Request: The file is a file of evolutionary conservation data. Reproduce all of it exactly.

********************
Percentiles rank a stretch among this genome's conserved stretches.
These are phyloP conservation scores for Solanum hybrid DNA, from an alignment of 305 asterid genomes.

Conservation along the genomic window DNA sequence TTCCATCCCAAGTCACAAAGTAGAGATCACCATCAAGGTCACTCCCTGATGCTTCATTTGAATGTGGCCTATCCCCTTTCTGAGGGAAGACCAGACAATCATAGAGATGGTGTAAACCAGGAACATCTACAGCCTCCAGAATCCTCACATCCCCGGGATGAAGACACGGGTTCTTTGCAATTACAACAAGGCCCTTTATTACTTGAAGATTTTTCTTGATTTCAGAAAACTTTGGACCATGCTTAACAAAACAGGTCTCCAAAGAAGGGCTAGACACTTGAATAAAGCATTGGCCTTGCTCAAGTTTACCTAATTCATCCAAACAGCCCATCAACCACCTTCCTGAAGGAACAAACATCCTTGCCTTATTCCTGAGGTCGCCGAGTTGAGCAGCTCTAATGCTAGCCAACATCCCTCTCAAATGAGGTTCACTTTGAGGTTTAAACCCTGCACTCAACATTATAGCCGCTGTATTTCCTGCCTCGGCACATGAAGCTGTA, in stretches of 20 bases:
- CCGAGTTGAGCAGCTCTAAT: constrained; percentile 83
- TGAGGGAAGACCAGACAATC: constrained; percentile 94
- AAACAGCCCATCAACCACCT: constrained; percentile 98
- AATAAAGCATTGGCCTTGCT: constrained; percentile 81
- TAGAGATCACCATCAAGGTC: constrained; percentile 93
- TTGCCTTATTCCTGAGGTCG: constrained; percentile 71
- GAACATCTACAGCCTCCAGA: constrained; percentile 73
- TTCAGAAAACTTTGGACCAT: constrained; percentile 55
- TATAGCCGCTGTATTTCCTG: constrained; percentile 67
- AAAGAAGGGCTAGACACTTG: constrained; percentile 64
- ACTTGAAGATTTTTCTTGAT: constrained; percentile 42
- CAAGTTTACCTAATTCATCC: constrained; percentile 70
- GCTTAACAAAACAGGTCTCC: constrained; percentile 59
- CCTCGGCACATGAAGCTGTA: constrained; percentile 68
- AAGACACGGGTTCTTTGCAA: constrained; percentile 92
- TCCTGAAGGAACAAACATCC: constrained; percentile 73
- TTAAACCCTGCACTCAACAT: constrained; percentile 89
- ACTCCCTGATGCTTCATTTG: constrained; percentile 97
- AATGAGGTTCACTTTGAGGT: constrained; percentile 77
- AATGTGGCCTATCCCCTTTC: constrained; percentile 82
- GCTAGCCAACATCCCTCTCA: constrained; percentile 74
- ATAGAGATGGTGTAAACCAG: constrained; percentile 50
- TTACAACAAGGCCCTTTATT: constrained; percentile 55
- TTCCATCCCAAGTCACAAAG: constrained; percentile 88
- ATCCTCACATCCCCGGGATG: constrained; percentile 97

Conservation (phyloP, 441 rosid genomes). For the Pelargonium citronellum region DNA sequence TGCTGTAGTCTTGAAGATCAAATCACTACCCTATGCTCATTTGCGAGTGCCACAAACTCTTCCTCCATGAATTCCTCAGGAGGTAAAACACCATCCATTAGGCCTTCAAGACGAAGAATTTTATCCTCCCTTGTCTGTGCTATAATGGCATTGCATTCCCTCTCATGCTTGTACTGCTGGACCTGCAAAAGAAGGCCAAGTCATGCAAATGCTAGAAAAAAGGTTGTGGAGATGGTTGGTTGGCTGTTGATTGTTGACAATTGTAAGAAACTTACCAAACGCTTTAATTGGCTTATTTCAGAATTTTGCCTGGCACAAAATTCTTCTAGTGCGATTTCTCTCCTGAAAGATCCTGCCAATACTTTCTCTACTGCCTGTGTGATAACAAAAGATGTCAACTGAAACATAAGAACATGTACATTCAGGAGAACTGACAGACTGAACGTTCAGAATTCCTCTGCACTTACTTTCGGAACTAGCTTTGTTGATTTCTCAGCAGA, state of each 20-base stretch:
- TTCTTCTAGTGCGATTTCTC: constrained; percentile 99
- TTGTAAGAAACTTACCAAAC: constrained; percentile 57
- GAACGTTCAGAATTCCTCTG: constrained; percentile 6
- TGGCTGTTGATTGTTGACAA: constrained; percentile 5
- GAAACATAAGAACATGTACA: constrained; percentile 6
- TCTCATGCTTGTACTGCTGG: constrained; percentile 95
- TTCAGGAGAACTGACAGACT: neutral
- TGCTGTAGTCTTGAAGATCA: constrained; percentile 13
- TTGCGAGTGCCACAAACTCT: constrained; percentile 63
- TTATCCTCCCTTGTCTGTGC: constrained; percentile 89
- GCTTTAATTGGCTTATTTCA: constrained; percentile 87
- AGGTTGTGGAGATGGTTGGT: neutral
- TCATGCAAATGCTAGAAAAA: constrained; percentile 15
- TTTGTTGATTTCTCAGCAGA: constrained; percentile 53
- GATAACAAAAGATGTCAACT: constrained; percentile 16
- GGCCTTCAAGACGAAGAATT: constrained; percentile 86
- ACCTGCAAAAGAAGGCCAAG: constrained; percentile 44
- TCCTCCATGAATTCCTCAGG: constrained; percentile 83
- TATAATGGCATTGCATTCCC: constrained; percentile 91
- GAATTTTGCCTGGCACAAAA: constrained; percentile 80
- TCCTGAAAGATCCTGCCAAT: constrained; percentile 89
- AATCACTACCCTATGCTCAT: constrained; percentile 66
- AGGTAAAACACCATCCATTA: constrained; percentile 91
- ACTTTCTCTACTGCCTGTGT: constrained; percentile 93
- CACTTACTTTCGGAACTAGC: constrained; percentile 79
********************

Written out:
Percentiles rank a stretch among this genome's conserved stretches.
These are phyloP conservation scores for Solanum hybrid DNA, from an alignment of 305 asterid genomes.

Conservation along the genomic window DNA sequence TTCCATCCCAAGTCACAAAGTAGAGATCACCATCAAGGTCACTCCCTGATGCTTCATTTGAATGTGGCCTATCCCCTTTCTGAGGGAAGACCAGACAATCATAGAGATGGTGTAAACCAGGAACATCTACAGCCTCCAGAATCCTCACATCCCCGGGATGAAGACACGGGTTCTTTGCAATTACAACAAGGCCCTTTATTACTTGAAGATTTTTCTTGATTTCAGAAAACTTTGGACCATGCTTAACAAAACAGGTCTCCAAAGAAGGGCTAGACACTTGAATAAAGCATTGGCCTTGCTCAAGTTTACCTAATTCATCCAAACAGCCCATCAACCACCTTCCTGAAGGAACAAACATCCTTGCCTTATTCCTGAGGTCGCCGAGTTGAGCAGCTCTAATGCTAGCCAACATCCCTCTCAAATGAGGTTCACTTTGAGGTTTAAACCCTGCACTCAACATTATAGCCGCTGTATTTCCTGCCTCGGCACATGAAGCTGTA, in stretches of 20 bases:
- CCGAGTTGAGCAGCTCTAAT: constrained; percentile 83
- TGAGGGAAGACCAGACAATC: constrained; percentile 94
- AAACAGCCCATCAACCACCT: constrained; percentile 98
- AATAAAGCATTGGCCTTGCT: constrained; percentile 81
- TAGAGATCACCATCAAGGTC: constrained; percentile 93
- TTGCCTTATTCCTGAGGTCG: constrained; percentile 71
- GAACATCTACAGCCTCCAGA: constrained; percentile 73
- TTCAGAAAACTTTGGACCAT: constrained; percentile 55
- TATAGCCGCTGTATTTCCTG: constrained; percentile 67
- AAAGAAGGGCTAGACACTTG: constrained; percentile 64
- ACTTGAAGATTTTTCTTGAT: constrained; percentile 42
- CAAGTTTACCTAATTCATCC: constrained; percentile 70
- GCTTAACAAAACAGGTCTCC: constrained; percentile 59
- CCTCGGCACATGAAGCTGTA: constrained; percentile 68
- AAGACACGGGTTCTTTGCAA: constrained; percentile 92
- TCCTGAAGGAACAAACATCC: constrained; percentile 73
- TTAAACCCTGCACTCAACAT: constrained; percentile 89
- ACTCCCTGATGCTTCATTTG: constrained; percentile 97
- AATGAGGTTCACTTTGAGGT: constrained; percentile 77
- AATGTGGCCTATCCCCTTTC: constrained; percentile 82
- GCTAGCCAACATCCCTCTCA: constrained; percentile 74
- ATAGAGATGGTGTAAACCAG: constrained; percentile 50
- TTACAACAAGGCCCTTTATT: constrained; percentile 55
- TTCCATCCCAAGTCACAAAG: constrained; percentile 88
- ATCCTCACATCCCCGGGATG: constrained; percentile 97

Conservation (phyloP, 441 rosid genomes). For the Pelargonium citronellum region DNA sequence TGCTGTAGTCTTGAAGATCAAATCACTACCCTATGCTCATTTGCGAGTGCCACAAACTCTTCCTCCATGAATTCCTCAGGAGGTAAAACACCATCCATTAGGCCTTCAAGACGAAGAATTTTATCCTCCCTTGTCTGTGCTATAATGGCATTGCATTCCCTCTCATGCTTGTACTGCTGGACCTGCAAAAGAAGGCCAAGTCATGCAAATGCTAGAAAAAAGGTTGTGGAGATGGTTGGTTGGCTGTTGATTGTTGACAATTGTAAGAAACTTACCAAACGCTTTAATTGGCTTATTTCAGAATTTTGCCTGGCACAAAATTCTTCTAGTGCGATTTCTCTCCTGAAAGATCCTGCCAATACTTTCTCTACTGCCTGTGTGATAACAAAAGATGTCAACTGAAACATAAGAACATGTACATTCAGGAGAACTGACAGACTGAACGTTCAGAATTCCTCTGCACTTACTTTCGGAACTAGCTTTGTTGATTTCTCAGCAGA, state of each 20-base stretch:
- TTCTTCTAGTGCGATTTCTC: constrained; percentile 99
- TTGTAAGAAACTTACCAAAC: constrained; percentile 57
- GAACGTTCAGAATTCCTCTG: constrained; percentile 6
- TGGCTGTTGATTGTTGACAA: constrained; percentile 5
- GAAACATAAGAACATGTACA: constrained; percentile 6
- TCTCATGCTTGTACTGCTGG: constrained; percentile 95
- TTCAGGAGAACTGACAGACT: neutral
- TGCTGTAGTCTTGAAGATCA: constrained; percentile 13
- TTGCGAGTGCCACAAACTCT: constrained; percentile 63
- TTATCCTCCCTTGTCTGTGC: constrained; percentile 89
- GCTTTAATTGGCTTATTTCA: constrained; percentile 87
- AGGTTGTGGAGATGGTTGGT: neutral
- TCATGCAAATGCTAGAAAAA: constrained; percentile 15
- TTTGTTGATTTCTCAGCAGA: constrained; percentile 53
- GATAACAAAAGATGTCAACT: constrained; percentile 16
- GGCCTTCAAGACGAAGAATT: constrained; percentile 86
- ACCTGCAAAAGAAGGCCAAG: constrained; percentile 44
- TCCTCCATGAATTCCTCAGG: constrained; percentile 83
- TATAATGGCATTGCATTCCC: constrained; percentile 91
- GAATTTTGCCTGGCACAAAA: constrained; percentile 80
- TCCTGAAAGATCCTGCCAAT: constrained; percentile 89
- AATCACTACCCTATGCTCAT: constrained; percentile 66
- AGGTAAAACACCATCCATTA: constrained; percentile 91
- ACTTTCTCTACTGCCTGTGT: constrained; percentile 93
- CACTTACTTTCGGAACTAGC: constrained; percentile 79